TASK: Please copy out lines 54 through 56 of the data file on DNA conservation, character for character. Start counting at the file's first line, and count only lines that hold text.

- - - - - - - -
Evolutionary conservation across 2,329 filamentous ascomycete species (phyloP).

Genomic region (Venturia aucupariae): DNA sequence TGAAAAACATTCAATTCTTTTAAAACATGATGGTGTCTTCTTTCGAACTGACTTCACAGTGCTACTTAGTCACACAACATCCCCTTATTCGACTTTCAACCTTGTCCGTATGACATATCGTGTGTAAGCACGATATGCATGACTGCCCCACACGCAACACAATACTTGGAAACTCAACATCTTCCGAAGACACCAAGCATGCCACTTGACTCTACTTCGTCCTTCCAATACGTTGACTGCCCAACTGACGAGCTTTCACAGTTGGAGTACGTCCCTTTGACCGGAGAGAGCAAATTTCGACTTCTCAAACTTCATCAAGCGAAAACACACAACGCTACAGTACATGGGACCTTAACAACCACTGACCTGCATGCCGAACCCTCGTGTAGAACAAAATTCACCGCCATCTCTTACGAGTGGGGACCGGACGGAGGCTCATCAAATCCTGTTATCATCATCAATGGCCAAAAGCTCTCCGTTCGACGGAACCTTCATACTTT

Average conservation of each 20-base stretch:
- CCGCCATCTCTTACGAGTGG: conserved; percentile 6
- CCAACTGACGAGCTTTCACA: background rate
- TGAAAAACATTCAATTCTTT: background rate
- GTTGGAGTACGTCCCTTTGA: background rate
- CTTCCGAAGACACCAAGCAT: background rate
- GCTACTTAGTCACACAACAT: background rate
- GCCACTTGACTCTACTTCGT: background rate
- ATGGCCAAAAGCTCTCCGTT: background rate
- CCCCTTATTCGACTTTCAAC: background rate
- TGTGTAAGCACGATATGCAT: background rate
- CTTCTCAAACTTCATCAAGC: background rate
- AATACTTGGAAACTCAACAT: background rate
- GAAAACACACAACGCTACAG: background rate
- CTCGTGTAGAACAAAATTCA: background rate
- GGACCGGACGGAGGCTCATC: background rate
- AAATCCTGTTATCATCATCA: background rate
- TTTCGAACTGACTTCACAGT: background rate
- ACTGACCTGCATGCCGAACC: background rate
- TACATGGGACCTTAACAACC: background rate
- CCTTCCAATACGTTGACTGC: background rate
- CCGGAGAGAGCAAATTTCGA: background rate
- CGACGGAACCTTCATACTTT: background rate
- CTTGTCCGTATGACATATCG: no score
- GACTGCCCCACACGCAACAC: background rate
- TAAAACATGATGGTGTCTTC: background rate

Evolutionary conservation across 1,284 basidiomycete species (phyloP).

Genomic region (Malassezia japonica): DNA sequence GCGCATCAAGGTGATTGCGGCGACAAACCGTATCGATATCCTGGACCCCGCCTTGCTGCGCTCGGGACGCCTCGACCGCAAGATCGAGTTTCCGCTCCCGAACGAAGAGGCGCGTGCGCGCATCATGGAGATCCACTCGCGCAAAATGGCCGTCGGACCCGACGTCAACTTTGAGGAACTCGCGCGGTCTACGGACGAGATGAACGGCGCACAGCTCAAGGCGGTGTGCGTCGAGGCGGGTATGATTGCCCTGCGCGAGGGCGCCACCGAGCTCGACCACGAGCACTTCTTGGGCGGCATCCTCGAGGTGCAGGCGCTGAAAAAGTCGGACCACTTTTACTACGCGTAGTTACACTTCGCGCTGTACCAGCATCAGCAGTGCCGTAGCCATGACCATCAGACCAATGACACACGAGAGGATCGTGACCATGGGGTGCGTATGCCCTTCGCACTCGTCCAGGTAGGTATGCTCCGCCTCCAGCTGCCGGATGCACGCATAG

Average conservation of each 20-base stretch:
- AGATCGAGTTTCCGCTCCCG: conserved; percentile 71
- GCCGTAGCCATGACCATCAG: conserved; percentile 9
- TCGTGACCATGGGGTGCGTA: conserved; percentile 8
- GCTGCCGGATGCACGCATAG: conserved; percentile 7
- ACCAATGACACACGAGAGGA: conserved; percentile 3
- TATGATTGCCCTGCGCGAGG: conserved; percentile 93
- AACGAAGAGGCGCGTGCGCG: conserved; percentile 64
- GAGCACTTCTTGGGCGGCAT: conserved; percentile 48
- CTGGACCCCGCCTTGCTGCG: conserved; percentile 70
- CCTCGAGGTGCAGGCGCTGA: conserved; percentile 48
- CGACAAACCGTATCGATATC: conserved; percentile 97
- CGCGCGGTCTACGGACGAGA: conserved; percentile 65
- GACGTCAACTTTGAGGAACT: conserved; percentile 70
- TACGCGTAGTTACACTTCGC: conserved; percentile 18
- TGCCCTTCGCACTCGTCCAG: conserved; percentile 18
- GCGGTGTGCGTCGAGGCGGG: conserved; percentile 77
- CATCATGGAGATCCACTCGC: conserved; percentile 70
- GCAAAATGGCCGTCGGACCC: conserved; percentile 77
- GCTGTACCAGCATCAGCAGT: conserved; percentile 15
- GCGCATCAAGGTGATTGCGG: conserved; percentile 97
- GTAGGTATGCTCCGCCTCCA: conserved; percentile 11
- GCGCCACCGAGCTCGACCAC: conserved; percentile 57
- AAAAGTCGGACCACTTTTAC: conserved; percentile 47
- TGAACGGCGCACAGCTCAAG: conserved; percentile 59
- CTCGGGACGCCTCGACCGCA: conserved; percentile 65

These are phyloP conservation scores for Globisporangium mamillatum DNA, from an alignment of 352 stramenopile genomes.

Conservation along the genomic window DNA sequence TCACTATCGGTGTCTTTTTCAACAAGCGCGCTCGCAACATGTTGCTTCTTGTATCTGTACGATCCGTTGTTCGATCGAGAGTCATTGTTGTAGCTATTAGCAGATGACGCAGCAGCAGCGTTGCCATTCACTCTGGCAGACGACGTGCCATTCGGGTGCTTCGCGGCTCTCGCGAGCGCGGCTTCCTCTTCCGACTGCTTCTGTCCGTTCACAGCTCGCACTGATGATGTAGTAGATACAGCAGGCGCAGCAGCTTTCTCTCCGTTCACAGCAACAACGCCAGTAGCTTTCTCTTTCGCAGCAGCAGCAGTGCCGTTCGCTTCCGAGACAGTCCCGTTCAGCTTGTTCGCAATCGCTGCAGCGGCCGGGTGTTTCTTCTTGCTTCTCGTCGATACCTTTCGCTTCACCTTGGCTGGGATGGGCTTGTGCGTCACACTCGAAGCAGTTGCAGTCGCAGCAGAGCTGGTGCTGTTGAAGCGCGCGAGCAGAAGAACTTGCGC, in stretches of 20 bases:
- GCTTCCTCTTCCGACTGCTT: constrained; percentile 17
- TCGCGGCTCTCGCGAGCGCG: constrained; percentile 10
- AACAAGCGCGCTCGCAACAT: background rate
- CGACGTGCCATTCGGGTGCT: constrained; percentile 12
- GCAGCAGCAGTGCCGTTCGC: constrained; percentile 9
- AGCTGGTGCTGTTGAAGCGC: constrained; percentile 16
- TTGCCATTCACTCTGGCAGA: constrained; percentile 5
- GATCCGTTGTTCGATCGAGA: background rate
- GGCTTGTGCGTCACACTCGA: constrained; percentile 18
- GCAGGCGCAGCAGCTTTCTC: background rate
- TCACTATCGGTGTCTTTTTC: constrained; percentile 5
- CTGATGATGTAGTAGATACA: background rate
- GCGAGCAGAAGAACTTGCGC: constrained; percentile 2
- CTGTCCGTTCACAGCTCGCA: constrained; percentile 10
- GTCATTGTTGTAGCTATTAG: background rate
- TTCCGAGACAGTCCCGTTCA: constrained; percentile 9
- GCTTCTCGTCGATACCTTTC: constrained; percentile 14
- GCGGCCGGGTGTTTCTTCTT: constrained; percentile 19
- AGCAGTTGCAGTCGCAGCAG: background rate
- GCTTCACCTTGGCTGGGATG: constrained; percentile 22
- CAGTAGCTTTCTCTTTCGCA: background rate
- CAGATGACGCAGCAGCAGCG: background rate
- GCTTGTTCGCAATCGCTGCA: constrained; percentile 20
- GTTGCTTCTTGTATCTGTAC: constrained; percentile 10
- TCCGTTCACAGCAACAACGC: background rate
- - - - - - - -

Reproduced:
- AAAAGTCGGACCACTTTTAC: conserved; percentile 47
- TGAACGGCGCACAGCTCAAG: conserved; percentile 59
- CTCGGGACGCCTCGACCGCA: conserved; percentile 65